Newcastle, Spurs and England fans: Gazza's Tears Changed Football Forever

At a time when English football was renowned for hooliganism and a no-nonsense style, Paul Gascoigne at Italia 90 stood for beauty not violence.
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At a time when English football was renowned for hooliganism and a no-nonsense style, Paul Gascoigne at Italia 90 stood for beauty not violence.

Newcastle, Spurs and England fans must agree: Gazza's Tears Changed Football Forever

Symbolically, at least, it was the moment at which English football changed for ever. Paul Gascoigne picked up the ball a little way inside his own half, jinked through two challenges and, as the ball ran away from him, stretching, slid into a challenge with Thomas Berthold. The West German rightback got there first and, as he touched the ball away, was caught by Gascoigne. It was a definite foul, a fraction late and a touch reckless, but, by the standards of the time, it was nothing out of the ordinary. Berthold, though, perhaps exaggerating – and the accusation of overacting was one that had been cast at Germans since at least 1966 – threw himself down, and Franz Beckenbauer and a number of members of West Germany’s backroom staff, rose from the bench in apparent fury.

The Brazilian referee, Jose´ Ramiz Wright, produced a yellow card: Gascoigne, having been booked against Belgium in the second round, was out of the final, should England get there. A stronger character – as Roy Keane showed in similar circumstances in a Champions League semi-final on the same ground nine years later, inspiring Manchester United’s comeback from 2–0 down against Juventus – would have controlled his emotions, perhaps even channelled them. But Gascoigne’s weaknesses were part of his charm, and he broke down. The image is almost too familiar – that round, still-boyish face creased in distress, as Gary Lineker, signalling the problem to his manager, points to his own eye – but the symbolism remains poignant.

Put him in a replica shirt in a bar in Cagliari, and he would have been hard to distinguish from those who adored him. Anybody else, and it probably wouldn’t have meant so much. It wasn’t just that Gascoigne had been England’s most incisive player in the tournament, it was that he had ceased to be just a footballer; he had become an icon. Blessed as he was with skill and vision, he wasn’t some remote Adonis, some chiselled paradigm of physical perfection. He was, frankly, a little tubby. He had an earthy humour, liked his beer, apparently paid little attention to diet, and the exertions of games – particularly those played in the heat of an Italian summer – took a readily apparent toll. Put him in a replica shirt in a bar in Cagliari, and he would have been hard to distinguish from those who adored him: he might not have been Everyman, but he was Everyfan.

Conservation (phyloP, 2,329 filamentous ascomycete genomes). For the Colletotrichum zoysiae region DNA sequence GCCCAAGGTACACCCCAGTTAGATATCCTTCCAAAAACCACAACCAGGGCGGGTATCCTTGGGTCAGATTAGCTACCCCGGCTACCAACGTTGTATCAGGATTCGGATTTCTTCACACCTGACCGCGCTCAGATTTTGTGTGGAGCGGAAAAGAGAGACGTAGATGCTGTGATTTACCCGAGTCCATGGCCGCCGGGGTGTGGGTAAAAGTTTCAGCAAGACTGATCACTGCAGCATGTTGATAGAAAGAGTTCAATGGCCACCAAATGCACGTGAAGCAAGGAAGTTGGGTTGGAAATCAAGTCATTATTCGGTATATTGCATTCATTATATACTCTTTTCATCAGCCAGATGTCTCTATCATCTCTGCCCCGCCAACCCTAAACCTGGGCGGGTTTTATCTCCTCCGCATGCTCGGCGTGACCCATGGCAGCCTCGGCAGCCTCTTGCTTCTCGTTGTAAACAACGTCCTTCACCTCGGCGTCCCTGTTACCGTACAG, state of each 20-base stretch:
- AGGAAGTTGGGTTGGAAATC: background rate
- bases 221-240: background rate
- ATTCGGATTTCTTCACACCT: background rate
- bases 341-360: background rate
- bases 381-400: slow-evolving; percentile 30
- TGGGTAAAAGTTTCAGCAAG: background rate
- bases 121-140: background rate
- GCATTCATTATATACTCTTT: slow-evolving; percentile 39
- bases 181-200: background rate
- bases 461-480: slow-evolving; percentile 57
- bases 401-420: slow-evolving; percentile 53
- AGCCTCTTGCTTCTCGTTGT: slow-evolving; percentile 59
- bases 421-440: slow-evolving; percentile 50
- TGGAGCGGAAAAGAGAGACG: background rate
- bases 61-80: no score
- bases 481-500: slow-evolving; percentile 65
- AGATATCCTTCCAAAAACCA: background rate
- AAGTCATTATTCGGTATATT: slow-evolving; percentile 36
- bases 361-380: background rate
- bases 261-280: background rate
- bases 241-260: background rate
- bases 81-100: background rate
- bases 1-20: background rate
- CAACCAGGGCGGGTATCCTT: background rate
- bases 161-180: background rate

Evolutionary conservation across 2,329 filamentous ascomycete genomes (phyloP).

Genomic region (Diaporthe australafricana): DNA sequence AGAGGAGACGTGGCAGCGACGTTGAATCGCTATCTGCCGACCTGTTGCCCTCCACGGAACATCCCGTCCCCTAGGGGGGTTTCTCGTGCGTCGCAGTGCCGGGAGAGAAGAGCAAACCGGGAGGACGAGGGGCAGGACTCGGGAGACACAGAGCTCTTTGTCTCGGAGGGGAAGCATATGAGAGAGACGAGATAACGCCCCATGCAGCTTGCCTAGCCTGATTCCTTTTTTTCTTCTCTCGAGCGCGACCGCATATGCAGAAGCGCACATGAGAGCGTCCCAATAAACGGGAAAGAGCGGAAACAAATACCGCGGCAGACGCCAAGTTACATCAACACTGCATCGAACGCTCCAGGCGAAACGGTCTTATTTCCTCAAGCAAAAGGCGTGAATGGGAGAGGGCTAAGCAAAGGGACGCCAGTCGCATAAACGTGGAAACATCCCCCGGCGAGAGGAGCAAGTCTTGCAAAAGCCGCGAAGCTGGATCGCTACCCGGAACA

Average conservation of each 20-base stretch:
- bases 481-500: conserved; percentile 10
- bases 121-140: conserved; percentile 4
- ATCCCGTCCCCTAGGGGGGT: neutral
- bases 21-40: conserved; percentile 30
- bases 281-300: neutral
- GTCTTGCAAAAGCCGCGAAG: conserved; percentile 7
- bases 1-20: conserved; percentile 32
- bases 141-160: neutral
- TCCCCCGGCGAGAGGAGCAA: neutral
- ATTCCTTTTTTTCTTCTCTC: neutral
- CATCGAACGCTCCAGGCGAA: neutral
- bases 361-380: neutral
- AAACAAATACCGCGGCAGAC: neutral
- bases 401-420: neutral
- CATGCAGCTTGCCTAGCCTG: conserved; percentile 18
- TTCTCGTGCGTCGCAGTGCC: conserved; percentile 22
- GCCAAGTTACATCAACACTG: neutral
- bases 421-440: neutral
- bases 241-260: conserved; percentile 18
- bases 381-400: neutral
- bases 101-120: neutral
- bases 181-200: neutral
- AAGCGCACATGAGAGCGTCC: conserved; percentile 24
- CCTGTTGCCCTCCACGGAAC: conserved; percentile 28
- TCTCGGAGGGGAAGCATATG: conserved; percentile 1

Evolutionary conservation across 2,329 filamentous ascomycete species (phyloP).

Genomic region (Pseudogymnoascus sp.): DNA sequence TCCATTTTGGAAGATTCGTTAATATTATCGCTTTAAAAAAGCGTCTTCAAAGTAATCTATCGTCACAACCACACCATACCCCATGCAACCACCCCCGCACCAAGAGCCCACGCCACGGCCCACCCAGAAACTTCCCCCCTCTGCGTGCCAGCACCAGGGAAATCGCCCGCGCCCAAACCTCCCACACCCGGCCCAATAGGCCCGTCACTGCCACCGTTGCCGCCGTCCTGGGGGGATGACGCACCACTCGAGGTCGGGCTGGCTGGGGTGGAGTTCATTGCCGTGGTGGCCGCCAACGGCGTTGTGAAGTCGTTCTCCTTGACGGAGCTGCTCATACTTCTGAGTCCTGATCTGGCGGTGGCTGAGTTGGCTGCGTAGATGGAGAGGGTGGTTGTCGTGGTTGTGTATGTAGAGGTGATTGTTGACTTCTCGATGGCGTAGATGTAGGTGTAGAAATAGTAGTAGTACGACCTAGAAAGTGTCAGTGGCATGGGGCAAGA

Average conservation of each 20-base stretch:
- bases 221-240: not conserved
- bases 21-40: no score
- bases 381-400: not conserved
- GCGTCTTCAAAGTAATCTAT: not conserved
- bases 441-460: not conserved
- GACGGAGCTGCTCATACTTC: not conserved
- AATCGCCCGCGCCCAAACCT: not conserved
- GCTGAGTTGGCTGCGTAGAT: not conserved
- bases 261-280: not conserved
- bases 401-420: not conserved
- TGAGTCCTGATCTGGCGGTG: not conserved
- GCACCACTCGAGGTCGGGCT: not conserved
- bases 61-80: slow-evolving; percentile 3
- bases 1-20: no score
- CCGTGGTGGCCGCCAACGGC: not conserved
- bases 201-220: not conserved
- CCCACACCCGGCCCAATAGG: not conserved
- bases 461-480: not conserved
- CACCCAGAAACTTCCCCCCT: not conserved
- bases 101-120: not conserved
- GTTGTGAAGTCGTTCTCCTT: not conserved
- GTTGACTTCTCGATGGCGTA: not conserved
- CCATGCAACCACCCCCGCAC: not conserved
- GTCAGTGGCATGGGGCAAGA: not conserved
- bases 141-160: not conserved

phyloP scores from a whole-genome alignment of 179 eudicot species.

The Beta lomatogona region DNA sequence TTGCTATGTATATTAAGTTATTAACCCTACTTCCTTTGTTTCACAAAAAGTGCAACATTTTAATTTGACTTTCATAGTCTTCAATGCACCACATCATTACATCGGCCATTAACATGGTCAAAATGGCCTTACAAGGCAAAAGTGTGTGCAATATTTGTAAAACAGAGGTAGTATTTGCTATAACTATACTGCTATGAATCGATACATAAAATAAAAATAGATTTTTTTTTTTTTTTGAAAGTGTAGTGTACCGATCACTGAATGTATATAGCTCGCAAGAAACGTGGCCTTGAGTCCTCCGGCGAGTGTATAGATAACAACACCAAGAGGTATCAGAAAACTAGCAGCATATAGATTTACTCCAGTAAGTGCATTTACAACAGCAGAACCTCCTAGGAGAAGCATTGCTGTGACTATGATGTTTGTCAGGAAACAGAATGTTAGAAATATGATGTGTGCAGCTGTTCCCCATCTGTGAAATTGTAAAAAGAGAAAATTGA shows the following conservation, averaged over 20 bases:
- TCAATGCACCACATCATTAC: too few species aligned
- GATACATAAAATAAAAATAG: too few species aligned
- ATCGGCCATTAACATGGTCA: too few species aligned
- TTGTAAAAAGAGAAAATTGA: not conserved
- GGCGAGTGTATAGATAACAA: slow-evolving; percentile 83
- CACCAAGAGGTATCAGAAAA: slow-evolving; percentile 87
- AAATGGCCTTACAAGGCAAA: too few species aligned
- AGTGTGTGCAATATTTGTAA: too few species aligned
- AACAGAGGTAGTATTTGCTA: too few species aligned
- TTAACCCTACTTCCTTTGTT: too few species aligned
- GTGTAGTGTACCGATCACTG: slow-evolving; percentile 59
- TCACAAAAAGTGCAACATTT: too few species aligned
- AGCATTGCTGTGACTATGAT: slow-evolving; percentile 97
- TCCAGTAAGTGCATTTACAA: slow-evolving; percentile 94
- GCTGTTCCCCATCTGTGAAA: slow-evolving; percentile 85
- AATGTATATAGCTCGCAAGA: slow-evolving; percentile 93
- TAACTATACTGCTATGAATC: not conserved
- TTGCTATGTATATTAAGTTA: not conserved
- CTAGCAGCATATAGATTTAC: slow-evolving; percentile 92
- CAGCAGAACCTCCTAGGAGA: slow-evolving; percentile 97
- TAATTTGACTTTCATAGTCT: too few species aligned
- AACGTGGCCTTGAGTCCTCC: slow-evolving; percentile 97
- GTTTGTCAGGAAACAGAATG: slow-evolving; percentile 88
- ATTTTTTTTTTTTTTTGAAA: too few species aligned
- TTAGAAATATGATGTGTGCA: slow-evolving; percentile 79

"Gascoigne’s weaknesses were part of his charm, and he broke down. The image is almost too familiar – that round, still-boyish face creased in distress."

Yet for all he embodied the yeoman stereotype, Gascoigne was gifted, sublimely so. The great age of the playmaker was coming to an end, but as he dazzled in a pre-tournament friendly against Czechoslovakia, it was possible to imagine him as a dominant attacking midfield creator in the manner of Michel Platini or Diego Maradona. After years of up-and-down, box-to-box midfielders, here at last was somebody with both talent and great energy, somebody who, as Brian Glanville put it, ‘showed a flair, a superlative technique, a tactical sophistication seldom matched by an English player since the war’: England, at last, had a creative heart. ‘He showed a flair, a superlative technique, a tactical sophistication seldom matched by an English player since the war.’ Back then it seemed, at least to the romantics and the optimists, that he represented a new Englishness.

After the years of hooliganism and misery, of joyless football, here was somebody of typical English appearance who stood not for violence, but for beauty. And here he was, denied his coronation, reacting not with fury, not by cursing or by lashing out, but by weeping. ‘If you believe football is a noble pursuit,’ the Independent reported, ‘Gascoigne, in that moment, was noble.’ At another time, it would have seemed a childish act – as indeed it was, for Gascoigne was nothing if not a man-child – but in the context of the time, it felt redemptive. Perhaps it is too much to say that his tears washed away the sins of the previous two decades, but certainly they soon came to be perceived as having anointed a new age.

© Jonathan Wilson, 2010. Extracted from THE ANATOMY OF ENGLAND by Jonathan Wilson, published by Orion Books priced £14.99.

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